Esther is a fourteen year old orphaned Jewish girl who is kidnapped by soldiers of King Xerxes of Persia, and taken to his harem in the palace. It is there she must learn to protect herself against the vicious concubine who has been scheming for years to become queen. After a year of preparation, she is presented to the king. Esther manages to capture his heart and attention and is made queen. Now she must watch out for herself more than ever, as she has fallen for one of the Immortals, an elite soldier of the king. Her cousin Mordecai is the king’s accountant and he warns her about Haman. He is the king’s most trusted advisor, who plots the downfall of the Jewish people to increase his own power and prestige. Will Esther be strong enough to risk her life to defeat Haman and save her people? Find out in this lushly described tale of one woman’s journey to greatness. 3-1/2 stars.

I’ve always been fascinated by the story of Esther but never knew much about it, so I figured this book was a good way to get a glimpse. The book does remind me of Tosca Lee’s The Legend of Shebaanother religious fiction ARC about a strong female lead. I love books that are well-researched and pay close attention to detail, and with this book, the reader could really imagine themselves as a young girl surving in Xerxes’ palace. It makes me want to read a biography of the king. I must say that the whole time I was reading it though, I kept picturing him as Rodrigo Santoro, that Brazilian actor who starred as the king from the movie 300It’s kind of hard to believe that all the events in the story happen in little over a year, as it seems like much longer because so much happens to the unlikely heroine. The time she spent in the harem were particularly fascinating, and I enjoyed learning about all the intrigue and backstabbing. It’s crazy to think that any woman would wait a year to get ready for a man to have sex with them and this act alone would determine their fate. I’m guessing the author put the Esther-Erez romance in to counter the transaction-like relationship between the queen and Xerxes. While I enjoyed that part of the story, it does kind of take the attention away from the Biblical tale. Overall, I liked the book but it did drag a bit.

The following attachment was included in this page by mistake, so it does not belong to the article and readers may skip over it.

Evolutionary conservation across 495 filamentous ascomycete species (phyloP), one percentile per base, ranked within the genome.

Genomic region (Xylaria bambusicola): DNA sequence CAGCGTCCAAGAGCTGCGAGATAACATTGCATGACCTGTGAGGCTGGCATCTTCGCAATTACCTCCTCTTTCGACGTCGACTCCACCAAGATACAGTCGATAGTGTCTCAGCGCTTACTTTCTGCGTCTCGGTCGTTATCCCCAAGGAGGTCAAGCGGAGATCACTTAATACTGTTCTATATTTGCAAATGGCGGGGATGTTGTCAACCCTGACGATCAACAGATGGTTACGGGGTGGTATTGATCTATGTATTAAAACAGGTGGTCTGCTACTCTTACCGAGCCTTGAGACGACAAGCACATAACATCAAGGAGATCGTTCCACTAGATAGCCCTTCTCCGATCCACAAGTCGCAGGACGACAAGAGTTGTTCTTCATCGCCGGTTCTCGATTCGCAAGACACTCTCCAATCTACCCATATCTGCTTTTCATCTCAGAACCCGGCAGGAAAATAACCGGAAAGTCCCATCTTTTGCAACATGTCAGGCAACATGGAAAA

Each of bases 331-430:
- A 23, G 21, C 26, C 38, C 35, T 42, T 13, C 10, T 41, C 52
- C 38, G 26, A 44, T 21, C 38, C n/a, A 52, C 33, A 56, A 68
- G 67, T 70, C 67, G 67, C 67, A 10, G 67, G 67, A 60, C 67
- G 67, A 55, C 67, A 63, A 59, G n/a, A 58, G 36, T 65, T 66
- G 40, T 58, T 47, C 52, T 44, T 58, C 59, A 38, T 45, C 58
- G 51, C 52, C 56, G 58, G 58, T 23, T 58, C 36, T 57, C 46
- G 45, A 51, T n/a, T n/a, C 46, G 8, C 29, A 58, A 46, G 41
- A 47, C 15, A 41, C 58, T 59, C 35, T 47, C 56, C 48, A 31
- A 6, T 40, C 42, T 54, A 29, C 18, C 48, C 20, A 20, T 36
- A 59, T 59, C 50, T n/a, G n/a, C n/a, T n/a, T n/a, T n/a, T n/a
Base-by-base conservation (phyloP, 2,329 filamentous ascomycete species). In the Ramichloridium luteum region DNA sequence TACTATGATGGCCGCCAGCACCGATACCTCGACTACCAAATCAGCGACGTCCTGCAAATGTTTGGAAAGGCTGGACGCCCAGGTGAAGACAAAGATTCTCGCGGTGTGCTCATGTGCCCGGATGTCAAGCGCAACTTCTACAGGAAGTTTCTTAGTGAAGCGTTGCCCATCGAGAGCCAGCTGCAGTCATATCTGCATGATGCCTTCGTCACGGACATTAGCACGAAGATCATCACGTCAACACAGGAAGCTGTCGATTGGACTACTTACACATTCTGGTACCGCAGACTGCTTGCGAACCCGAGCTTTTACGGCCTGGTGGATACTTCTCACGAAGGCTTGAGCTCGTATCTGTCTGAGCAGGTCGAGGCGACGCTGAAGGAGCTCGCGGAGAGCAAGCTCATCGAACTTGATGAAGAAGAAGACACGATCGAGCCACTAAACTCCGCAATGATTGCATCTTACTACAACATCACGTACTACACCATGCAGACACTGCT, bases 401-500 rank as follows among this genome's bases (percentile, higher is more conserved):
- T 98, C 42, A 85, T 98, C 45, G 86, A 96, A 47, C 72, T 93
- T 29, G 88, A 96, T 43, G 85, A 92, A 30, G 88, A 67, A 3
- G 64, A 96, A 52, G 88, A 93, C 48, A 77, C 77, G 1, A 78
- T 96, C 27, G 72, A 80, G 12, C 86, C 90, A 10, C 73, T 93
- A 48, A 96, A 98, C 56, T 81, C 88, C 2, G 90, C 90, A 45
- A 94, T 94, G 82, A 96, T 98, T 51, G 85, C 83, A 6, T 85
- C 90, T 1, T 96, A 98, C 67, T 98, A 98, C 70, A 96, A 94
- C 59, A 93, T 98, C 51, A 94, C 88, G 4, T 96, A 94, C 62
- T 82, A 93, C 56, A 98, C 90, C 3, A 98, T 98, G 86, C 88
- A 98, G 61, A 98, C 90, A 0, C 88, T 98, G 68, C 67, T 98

Disclaimer: I received this book, from the publisher Howard Books, in exchange for my honest review.